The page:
Approximately 30 friends gathered for the weekend before the FGC Gathering at Western Carolina University in Cullowhee, NC.
We kicked off Friday with a presentation from acting clerk Karen Tibbals about her research into early Quaker businesses. Her main conclusions were that early Quakers were working hard to apply their faith to their business life, and wrote advices to be clear about what was expected. Despite those advices, there was trouble. After each set of trouble, new advices were created.
In the early 20th century, the British Quaker employers were facing censure by the Socialist Quaker Society and from the Eight Foundations of a True Social Order, passed by London Yearly Meeting. They met in 1918 to try to figure out ways to apply these principles to their businesses, but were not successful. A major factor behind that lack of success may have been lack of clarity over what it meant and how to apply it. But in addition, the adverse business conditions of the time that resulted in whole industries closing down in Britain, so many Quaker businesses went out of business. This may have been the beginning of the end for Quaker businesses. Karen ended by suggesting that working with the three key Bible verses used by early Quakers may help clarify a way forward. There was concern expressed by one participant that the Bible verses may be too Christocentric for some.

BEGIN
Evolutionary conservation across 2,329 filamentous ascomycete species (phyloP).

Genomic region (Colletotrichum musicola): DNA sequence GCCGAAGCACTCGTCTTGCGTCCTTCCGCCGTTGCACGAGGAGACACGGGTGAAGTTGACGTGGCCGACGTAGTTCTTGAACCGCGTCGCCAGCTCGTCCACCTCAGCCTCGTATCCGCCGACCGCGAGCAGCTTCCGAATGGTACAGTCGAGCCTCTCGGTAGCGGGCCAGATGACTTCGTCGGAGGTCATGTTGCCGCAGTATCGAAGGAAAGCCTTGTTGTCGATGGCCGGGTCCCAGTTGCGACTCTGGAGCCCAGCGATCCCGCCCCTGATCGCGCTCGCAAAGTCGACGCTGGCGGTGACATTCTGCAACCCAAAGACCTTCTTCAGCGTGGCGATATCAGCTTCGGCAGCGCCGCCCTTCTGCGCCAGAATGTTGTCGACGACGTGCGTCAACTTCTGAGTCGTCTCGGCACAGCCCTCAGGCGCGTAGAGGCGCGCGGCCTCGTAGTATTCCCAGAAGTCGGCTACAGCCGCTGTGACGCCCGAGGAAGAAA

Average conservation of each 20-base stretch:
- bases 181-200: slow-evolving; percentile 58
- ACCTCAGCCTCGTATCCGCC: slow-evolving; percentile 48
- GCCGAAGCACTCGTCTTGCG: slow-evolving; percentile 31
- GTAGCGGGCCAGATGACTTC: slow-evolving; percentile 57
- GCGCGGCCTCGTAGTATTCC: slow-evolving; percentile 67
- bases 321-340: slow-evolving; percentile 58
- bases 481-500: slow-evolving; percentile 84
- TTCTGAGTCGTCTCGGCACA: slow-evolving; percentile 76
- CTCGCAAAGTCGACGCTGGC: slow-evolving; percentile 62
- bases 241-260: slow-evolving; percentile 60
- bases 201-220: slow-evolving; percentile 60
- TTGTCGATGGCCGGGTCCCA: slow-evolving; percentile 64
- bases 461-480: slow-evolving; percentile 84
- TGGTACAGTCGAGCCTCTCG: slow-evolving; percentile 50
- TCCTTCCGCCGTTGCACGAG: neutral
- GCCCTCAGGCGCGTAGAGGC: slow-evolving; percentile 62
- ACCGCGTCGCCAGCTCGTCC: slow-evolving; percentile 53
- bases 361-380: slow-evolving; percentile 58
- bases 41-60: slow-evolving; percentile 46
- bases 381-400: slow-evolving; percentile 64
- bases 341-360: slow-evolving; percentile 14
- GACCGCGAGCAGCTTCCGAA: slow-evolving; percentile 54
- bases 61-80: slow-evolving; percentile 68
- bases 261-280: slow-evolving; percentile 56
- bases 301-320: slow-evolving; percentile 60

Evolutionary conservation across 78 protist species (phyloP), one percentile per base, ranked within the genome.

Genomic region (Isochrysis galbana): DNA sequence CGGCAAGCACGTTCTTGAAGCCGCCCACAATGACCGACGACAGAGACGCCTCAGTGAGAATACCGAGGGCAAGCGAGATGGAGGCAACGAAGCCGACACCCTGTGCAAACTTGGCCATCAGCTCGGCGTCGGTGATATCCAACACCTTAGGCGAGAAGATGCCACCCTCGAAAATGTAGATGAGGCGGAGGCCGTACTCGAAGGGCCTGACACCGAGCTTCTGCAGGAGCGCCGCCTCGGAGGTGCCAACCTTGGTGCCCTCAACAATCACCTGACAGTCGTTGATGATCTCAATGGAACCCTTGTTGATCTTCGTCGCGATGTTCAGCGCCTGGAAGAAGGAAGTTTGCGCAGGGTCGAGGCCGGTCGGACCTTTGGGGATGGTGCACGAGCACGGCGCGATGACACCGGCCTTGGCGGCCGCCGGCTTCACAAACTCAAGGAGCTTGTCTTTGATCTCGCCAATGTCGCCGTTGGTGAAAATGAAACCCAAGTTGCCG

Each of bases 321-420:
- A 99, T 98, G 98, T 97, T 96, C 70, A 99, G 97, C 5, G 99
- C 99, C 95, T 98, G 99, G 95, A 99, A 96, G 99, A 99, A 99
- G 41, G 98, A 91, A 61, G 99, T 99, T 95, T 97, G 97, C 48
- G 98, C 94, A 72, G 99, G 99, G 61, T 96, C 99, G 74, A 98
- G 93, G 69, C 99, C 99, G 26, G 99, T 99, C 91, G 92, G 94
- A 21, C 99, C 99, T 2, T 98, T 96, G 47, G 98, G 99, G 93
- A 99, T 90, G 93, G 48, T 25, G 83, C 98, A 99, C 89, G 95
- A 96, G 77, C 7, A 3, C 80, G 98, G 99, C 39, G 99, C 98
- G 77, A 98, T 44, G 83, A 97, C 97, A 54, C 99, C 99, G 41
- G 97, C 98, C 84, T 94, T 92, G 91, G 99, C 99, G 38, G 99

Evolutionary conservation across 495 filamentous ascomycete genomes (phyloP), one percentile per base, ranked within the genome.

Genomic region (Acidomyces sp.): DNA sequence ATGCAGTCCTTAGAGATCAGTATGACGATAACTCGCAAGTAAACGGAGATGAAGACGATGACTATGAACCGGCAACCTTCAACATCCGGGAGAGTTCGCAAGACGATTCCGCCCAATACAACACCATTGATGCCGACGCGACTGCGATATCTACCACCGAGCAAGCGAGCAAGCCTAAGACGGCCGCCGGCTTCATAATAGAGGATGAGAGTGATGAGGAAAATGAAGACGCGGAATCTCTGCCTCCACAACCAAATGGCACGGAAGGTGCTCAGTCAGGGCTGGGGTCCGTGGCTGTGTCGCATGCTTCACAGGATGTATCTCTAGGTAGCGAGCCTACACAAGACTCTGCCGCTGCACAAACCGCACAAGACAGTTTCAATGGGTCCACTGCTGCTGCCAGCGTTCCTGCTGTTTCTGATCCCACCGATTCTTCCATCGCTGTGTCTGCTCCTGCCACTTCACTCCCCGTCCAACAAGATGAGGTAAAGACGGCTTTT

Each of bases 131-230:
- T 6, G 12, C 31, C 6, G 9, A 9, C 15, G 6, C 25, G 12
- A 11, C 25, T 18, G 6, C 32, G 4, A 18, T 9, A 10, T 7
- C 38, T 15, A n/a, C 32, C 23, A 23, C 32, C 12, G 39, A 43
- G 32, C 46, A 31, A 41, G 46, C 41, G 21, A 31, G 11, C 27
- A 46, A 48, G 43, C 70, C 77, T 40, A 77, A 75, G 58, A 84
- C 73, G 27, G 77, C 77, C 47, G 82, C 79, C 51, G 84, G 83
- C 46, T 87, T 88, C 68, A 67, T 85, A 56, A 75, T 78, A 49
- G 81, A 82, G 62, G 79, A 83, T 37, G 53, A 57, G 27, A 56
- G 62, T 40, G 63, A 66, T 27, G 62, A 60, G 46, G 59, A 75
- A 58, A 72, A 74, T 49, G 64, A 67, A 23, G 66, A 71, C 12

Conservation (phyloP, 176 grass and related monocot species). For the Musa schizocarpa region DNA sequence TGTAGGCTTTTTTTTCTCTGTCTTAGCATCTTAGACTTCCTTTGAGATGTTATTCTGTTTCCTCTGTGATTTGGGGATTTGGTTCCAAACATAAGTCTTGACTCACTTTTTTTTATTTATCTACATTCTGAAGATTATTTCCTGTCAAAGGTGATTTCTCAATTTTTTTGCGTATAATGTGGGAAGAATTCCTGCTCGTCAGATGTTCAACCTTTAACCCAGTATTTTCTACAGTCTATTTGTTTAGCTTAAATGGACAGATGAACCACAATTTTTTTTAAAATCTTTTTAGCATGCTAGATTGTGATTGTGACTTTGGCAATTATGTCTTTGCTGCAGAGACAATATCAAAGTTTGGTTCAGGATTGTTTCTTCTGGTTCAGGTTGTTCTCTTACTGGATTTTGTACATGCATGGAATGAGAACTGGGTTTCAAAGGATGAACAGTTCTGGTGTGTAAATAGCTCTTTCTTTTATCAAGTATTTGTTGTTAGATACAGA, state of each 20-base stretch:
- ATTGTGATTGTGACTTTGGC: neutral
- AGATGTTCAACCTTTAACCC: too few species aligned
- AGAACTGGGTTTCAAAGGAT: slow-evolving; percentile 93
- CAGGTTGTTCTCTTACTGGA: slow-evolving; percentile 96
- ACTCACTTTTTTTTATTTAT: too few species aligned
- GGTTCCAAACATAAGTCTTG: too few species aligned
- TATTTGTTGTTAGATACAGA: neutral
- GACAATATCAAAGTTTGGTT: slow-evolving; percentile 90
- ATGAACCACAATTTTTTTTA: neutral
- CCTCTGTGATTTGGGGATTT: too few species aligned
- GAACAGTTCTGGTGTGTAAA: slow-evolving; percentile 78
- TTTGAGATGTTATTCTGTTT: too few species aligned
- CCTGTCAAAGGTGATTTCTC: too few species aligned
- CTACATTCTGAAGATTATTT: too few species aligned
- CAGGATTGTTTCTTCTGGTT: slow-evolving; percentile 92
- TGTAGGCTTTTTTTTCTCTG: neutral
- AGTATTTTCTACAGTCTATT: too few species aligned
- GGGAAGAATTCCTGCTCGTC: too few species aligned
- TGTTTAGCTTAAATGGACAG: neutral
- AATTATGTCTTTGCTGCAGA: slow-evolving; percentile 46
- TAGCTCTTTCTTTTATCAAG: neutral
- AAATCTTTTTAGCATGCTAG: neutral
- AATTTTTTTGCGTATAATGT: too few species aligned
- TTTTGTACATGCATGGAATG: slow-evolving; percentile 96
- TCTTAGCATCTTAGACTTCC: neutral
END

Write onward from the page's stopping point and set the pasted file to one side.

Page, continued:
Most of Saturday was spent learning Action Learning principles from Mike Marquart, watching them being demonstrated and then applying them ourselves. For the application phase, we worked in small groups, which were loosely organized by affinity—people who were in similar types of work, or who were at least interested in that type of work. Each group developed individual action steps (summarized elsewhere). The process was not natural and took getting used to but it was felt to be a useful process. The group discussed using it again in the future. The slides will be distributed to participants to help us continue to use it.
Saturday night was spent on the “One slide challenge”. We had many—around 30—presentations from the participants, including some who didn’t prepare a slide. This helped to draw the group closer together and we learned more about each other.
We started Sunday by learning about the action items from last year’s Conference and what has happened with them. Some of the accomplishments were publications in Friends Journal by Richard House and Dan O’Keefe, and a list of resources complied by Lisa Smith. We also have a website, and a Facebook group. We discussed whether we wanted a conference next year (YES!) and perhaps a conference the following year to be associated with the FUM Triennial. Three committees were formed for the future:
2016 Conference organizing committee, Q&B Visioning Committee and 2016 Workshop Committee.